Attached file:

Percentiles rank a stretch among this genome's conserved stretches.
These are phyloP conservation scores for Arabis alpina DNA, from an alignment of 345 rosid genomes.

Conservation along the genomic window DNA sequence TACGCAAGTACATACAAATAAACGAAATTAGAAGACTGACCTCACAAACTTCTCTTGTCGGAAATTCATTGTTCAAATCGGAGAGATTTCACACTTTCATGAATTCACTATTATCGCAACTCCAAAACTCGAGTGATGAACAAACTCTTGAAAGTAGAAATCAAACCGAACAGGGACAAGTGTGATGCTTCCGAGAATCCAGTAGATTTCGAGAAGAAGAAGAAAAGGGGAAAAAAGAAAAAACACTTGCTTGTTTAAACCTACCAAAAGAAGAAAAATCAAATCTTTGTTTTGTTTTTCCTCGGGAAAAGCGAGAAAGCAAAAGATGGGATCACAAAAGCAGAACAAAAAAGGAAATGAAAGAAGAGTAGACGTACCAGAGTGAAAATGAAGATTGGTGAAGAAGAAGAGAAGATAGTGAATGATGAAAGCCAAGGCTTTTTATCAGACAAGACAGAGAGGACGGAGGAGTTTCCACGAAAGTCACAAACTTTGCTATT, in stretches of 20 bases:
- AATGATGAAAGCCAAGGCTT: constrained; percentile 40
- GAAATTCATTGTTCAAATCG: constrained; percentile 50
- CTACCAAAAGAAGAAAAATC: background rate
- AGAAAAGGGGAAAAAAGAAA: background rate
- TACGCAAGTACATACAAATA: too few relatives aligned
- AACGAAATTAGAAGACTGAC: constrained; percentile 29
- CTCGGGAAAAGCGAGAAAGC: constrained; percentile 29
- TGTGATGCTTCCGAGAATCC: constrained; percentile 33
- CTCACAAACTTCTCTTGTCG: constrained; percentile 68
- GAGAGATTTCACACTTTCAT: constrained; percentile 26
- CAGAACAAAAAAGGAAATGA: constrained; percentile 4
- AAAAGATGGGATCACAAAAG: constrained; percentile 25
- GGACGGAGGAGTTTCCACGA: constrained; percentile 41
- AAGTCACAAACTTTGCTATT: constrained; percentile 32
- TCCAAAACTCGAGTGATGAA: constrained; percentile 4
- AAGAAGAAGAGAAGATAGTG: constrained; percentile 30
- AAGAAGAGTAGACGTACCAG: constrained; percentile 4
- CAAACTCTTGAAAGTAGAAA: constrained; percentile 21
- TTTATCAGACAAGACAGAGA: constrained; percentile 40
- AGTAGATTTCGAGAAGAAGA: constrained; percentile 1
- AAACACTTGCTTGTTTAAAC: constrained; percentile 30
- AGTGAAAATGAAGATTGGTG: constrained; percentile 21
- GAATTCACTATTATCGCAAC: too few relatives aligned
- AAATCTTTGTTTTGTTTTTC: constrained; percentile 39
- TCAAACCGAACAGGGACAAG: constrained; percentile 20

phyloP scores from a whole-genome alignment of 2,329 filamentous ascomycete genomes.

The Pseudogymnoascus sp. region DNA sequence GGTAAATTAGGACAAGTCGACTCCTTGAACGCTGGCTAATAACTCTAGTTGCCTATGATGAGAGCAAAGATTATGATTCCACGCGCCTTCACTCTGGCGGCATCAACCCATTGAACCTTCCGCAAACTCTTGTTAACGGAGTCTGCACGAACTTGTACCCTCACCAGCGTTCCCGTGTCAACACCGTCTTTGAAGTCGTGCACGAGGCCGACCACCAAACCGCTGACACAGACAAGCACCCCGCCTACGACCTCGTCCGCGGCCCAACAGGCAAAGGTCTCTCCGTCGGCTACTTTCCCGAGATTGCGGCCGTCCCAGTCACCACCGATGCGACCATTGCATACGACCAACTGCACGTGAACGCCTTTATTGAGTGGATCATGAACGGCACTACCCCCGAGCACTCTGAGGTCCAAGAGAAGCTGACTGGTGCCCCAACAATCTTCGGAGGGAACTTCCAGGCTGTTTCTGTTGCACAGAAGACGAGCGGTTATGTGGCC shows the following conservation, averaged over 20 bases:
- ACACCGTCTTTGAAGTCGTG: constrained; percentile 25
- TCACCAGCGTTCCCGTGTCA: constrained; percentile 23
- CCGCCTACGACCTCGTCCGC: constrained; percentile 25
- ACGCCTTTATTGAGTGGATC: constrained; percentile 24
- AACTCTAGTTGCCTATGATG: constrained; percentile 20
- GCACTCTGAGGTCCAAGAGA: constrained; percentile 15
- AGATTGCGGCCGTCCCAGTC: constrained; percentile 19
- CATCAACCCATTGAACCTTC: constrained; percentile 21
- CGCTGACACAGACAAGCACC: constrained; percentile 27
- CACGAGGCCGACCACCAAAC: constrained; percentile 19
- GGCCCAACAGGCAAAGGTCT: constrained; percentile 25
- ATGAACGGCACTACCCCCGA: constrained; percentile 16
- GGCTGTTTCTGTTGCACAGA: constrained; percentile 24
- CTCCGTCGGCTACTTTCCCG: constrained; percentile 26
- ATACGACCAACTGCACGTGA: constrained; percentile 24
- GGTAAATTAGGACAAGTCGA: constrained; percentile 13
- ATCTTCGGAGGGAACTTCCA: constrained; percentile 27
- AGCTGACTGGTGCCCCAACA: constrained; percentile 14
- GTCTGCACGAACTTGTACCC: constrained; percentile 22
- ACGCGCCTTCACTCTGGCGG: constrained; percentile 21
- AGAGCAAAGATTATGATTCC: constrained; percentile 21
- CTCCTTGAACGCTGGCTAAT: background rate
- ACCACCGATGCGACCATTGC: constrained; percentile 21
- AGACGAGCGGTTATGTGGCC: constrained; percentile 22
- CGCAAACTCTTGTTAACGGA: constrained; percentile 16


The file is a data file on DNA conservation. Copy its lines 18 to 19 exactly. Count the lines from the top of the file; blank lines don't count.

- TCCAAAACTCGAGTGATGAA: constrained; percentile 4
- AAGAAGAAGAGAAGATAGTG: constrained; percentile 30